Fragmentation of many groups resisted removal they

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Fragmentation of many groups resisted removalThey broke apart geographically, resulting in two separate groupsThe groups include OK Cherokee Nation (forcibly and voluntaritly removed) and E Band of Cherokee (escaped and remained in NC) and OK Seminole (willingly removed and those captured by Army) and Florida Seminole (those who resisted, fled Army, and remained in Everglades)The Nullification Crisis:1829 members of Jackson admin began to divide over future of Tariff of 1828Van Buren pushed Congress to adopt higher import taxes in 1828 New tariff increased duties on raw wool, flax, molasses, hemp, and distilled spirits which assisted farmers in NVan Buren reasoned that S would vote for Jackson regardless of tariffWithout tariff the N might vote for AdamsGrumbling could be heard throughout S about “tariff of abominations”Many S thought tariffs harmed interests bc they sold their cotton on unprotected world marketS also believed tariff revenues funded gov projects that benefitted only NCalhoun quieted the protests in 1828 by suggesting that he could push Jackson to reverse tariff once in officeVan Buren’s risk and Calhoun’s promises proved effective, and S turned out for JAckson in NovAfter election, S began to demand reduction of tariffS import taxes only brought economic miseryThey worried about potential consequences for slavery if N and W banded together against SFrustrated S turned to Calhoun to help them make a reasoned argument against measureVP secretly drew up SC Exposition and ProtestHe maintained the tariff was unconstitutional bc it did not set uniform duties and it clearly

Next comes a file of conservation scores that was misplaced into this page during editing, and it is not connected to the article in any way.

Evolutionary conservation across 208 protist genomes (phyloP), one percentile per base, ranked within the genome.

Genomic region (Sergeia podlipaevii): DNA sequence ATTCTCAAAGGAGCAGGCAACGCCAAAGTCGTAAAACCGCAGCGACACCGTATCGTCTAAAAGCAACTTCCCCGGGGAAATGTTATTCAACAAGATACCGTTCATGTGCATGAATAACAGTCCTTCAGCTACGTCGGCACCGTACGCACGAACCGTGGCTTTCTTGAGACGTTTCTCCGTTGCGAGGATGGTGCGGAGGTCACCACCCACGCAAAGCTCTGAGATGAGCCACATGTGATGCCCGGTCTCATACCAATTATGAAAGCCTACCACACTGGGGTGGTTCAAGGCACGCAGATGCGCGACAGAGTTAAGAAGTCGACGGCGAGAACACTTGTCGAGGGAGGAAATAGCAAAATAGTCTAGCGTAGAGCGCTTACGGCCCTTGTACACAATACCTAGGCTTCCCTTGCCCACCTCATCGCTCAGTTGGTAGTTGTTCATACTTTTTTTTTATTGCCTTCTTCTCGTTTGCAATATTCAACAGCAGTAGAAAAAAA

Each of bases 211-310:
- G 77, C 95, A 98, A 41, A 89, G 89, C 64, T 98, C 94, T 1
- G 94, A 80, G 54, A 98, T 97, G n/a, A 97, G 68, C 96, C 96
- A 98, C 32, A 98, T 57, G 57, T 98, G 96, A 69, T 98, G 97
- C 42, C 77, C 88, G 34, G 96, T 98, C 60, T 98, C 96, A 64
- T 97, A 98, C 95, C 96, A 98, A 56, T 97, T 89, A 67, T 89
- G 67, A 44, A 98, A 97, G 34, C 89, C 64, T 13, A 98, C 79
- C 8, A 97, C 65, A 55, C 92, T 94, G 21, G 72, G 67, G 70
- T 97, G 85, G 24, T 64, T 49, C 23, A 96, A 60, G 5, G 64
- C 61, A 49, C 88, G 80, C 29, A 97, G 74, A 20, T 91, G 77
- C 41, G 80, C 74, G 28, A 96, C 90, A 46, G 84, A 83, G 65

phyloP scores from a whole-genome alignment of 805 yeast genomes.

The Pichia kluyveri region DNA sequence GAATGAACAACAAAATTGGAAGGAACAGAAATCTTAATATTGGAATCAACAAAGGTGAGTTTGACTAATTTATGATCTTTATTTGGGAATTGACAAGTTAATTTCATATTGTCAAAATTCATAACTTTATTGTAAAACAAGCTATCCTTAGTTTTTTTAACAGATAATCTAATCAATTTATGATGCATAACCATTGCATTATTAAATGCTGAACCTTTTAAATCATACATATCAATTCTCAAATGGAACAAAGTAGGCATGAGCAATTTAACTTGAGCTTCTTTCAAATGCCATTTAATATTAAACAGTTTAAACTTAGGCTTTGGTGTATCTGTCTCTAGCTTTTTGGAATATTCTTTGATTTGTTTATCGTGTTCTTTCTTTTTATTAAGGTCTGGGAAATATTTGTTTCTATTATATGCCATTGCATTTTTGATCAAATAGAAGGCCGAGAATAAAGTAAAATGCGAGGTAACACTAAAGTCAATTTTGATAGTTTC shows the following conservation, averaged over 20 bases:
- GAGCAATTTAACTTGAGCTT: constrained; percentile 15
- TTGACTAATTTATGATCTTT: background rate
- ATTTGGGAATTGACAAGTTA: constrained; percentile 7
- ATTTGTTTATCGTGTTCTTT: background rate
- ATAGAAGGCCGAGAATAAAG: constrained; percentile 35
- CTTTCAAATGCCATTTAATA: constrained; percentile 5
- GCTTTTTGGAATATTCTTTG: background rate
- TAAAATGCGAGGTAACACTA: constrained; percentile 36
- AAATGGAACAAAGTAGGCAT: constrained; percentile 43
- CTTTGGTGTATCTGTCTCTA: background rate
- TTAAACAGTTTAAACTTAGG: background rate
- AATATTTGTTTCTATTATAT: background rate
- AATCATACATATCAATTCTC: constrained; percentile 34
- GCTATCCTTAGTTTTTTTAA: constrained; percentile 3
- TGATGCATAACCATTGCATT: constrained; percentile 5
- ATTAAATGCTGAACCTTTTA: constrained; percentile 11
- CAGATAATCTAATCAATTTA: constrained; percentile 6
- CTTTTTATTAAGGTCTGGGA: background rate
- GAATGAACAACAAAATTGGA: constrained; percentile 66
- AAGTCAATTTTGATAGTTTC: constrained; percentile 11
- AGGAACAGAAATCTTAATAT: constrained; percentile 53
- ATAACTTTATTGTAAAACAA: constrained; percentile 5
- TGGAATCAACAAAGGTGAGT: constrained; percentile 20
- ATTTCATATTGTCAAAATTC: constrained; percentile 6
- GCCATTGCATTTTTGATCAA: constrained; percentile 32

benefited one region over anotherHe suggested how states could fight objectionable fed lawsCalhoun argued that Cons was compact between sovereign states, based on Article VII indicating states, not people, would ratify docStates had a right to determine the constitutionality of fed lawsWhen a state found a law objectionable, a special state convention culd declare said law null and void within its bordersOther states had the righty to clarify law’s validity through cons amendIf one or more states still objected, they had right to secede from UnionCalhoun believed once the Exposition and Protest emerged, he could work with Jackson to reduce the tariff rates and avoid the need for nullificationVP could no have known that Eaton Affair would drive wedge between himself and presHe misread JAckson’s views on relationship with fed gov and statesFor Jackson, any talk of nullification of secession undermine the principle of the American Revolution1830 congressional discussion on sale of fed lands sharpened debate between supportes and opponents of nullificationIn assessing merits of bill covering the sale of fed land, Robert Y HAyne of SC and Webster raised issue of states rightsHayne suggested S opposition to tariff reflected a desire “to preserve, not destroy the union” from “federal dominance”

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